Two-Node Setup of a Private Ethereum on AWS with Contract Deployment (Part 1)
From time to time I plan to emulate an Ethereum environment. The idea behind is to observe how Ethereum nodes work to each other, and how different accounts interact in transaction and contract deployment. For testing, most contract deployment example nowadays is mainly on testrpc or testnet, but how the contract works among nodes is still new to me.
I deploy this two-node setup on AWS. As I do not use any special features on AWS, it should be applicable to another cloud environment.
My setup is inspired by the work from JJ’s World (link), and after testing this for several times with modification, I document the whole process I have done, and share some experience here about the whole process.
I also use the Voting contract developed by Mahesh Murthy (link). This is a simple contract that best illustrates how a contract works in the chain.
This by no means is a detailed step-by-step guide. I omit certain steps and make reference to some work done by others. For example, the detailed operation of AWS EC2, including launching a new instance with a setup like access key, security group, etc. can be found here (link).
There are two parts in this setup.
Part 1: Create a 2-node Ethereum network with private blockchain, and accounts on the two nodes can send ether to each other.
Part 2: Deploy a contract from one node, and both accounts can access and execute functions on this contract.
Step 1: Launch two EC2 instances.
Use t2.medium (2 vCPU, 4 GB RAM) with default 8G SSD. Pick Ubuntu OS. Make sure that the two nodes are with the same security group, which allows TCP 30303 (or 30000-30999 as I may use more ports on this range). Port 30303 by default is for peering among nodes.
Step 2: Install geth client on Node 1
Access to Node 1 with ssh and proper key. Follow the recommended process (link) for geth installation. Install from PPA is good enough.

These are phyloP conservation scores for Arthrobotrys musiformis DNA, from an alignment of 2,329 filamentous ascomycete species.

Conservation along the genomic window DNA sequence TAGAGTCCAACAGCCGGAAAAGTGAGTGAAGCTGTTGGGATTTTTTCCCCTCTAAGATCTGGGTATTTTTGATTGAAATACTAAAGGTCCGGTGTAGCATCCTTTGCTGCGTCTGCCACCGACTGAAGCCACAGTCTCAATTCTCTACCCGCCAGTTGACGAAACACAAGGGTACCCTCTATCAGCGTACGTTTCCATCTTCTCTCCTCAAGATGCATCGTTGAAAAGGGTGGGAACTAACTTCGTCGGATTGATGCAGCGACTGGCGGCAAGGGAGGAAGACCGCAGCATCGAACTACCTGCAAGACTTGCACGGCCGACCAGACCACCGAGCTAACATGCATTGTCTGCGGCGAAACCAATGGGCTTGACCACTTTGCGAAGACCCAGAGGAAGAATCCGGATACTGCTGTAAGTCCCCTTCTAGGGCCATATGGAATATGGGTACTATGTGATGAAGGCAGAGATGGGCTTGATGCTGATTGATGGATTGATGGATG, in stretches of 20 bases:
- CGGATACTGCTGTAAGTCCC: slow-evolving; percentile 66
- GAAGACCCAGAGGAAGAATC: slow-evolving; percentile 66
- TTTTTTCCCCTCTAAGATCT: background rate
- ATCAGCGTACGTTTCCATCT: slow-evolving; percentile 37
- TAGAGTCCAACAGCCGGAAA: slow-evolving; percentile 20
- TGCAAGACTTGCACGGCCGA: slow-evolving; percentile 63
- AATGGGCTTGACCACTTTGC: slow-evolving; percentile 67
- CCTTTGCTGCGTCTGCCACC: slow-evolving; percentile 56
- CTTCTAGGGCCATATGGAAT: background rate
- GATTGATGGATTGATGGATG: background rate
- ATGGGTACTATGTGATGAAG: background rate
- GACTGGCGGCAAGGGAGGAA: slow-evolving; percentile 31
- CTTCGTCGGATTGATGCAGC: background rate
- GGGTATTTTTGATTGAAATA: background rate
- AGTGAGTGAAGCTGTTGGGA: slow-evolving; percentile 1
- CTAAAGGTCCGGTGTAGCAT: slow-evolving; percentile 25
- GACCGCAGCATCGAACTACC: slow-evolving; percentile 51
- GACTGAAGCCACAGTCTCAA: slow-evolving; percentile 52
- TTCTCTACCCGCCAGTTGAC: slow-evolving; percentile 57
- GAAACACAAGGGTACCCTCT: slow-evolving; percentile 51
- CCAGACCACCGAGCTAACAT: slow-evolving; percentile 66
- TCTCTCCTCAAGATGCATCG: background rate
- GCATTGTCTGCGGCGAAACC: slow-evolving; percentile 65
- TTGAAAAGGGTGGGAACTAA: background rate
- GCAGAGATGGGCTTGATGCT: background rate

and verify it with $ which geth and you will see that geth is installed properly.
Step 3: Prepare the Genesis.json
This same Genesis.json is applied to both nodes, as it is to ensure both nodes having the same genesis block. Here is the Genesis.json I used, which is adopted from here (link). I take out the initial allocation as I don’t need to modify the address on this file in each new setup. Each account will gain some ethers once it starts mining.
Keep this file somewhere and later scp to the nodes, or just copy and paste with an editor on both nodes.
Step 4: Init the geth with Genesis.json
Step 5: Launch geth now
It is good practice to have two screens in parallel (or a split terminal). One screen is the console while another shows the log. Open a new terminal and ssh to Node 1, and keep reading the log.
Step 6: Create an Account on Node 1
Now we have an account on this node (always check it with > eth.accounts or > eth.coinbase). And currently, there is no ether in the account balance as we have not allocated any in Genesis.json.
Step 7: Start Mining
We can begin mining process.
- From the log terminal, we will see “Generating DAG in progress” and after an epoch, a block is being mined.
- Once a block is mined, 5 ethers are added to the account balance. This is a good indicator whether mining is successful or not.
- If we keep mining, the amount of account balance keeps increasing as more new blocks are mined.
Feel free to keep mining, or we can turn it off by > miner.stop().
Now Node 1 is ready. Let’s work on Node 2.
Step 8: Repeat Step 2-6 on Node 2
Make sure the same Genesis.json is used when init the blockchain on Node 2.
Do not start mining as we want Node 2 on the same blockchain as Node 1 (through Peering).
Step 9: Peering
Now we begin peering the two nodes. There are several ways to peer. Here I am using “admin addPeer” to do the peering: in Node 2, add Node 1 enode information for peering.
First, check both nodes that there is no peering.
Obtain enode information from Node 1
We will get something like this:
Add this information to Node 2. Change the [::] with the Private Address of Node 1.
After that check, both nodes and they are peering each other.
The left-hand-side is Node 1 and right-hand-side is Node 2. Note that after > addPeer() on Node 2, two nodes are peered. We do not need to do the same thing on Node 1.
Also, from the log, we see that, after peering, we see “Block synchronization started” and “Imported new chain segment” on Node 2 log (bottom-right terminal).
Step 10: Send Ethers Between Accounts
As both nodes are in the same Ethereum blockchain, we will send some ethers between the accounts. In this example, 10 ethers are sent from the account of Node 1 to account of Node 2. This is one of the best ways to verify if the setup is successful.
Note that we see “pending transaction” as this transaction is not mined yet. Once we start mining in Node 1, the transaction is done and account balance on Node 2 is now 10 ethers.
And we see 45 ethers in Node 1 (not the expected 20-10=10 ethers). It is because Node 1 keeps receiving mining reward (5 ethers per block). The balance will keep increasing until we stop mining.
Now we complete the first part: we build a two-node private Ethereum blockchain on AWS. You can go directly to next part to deploy contract, r stop the process and EC2 instance for future use. In case peering is changed for any reasons, you can re-peering the nodes with Step 9 above.
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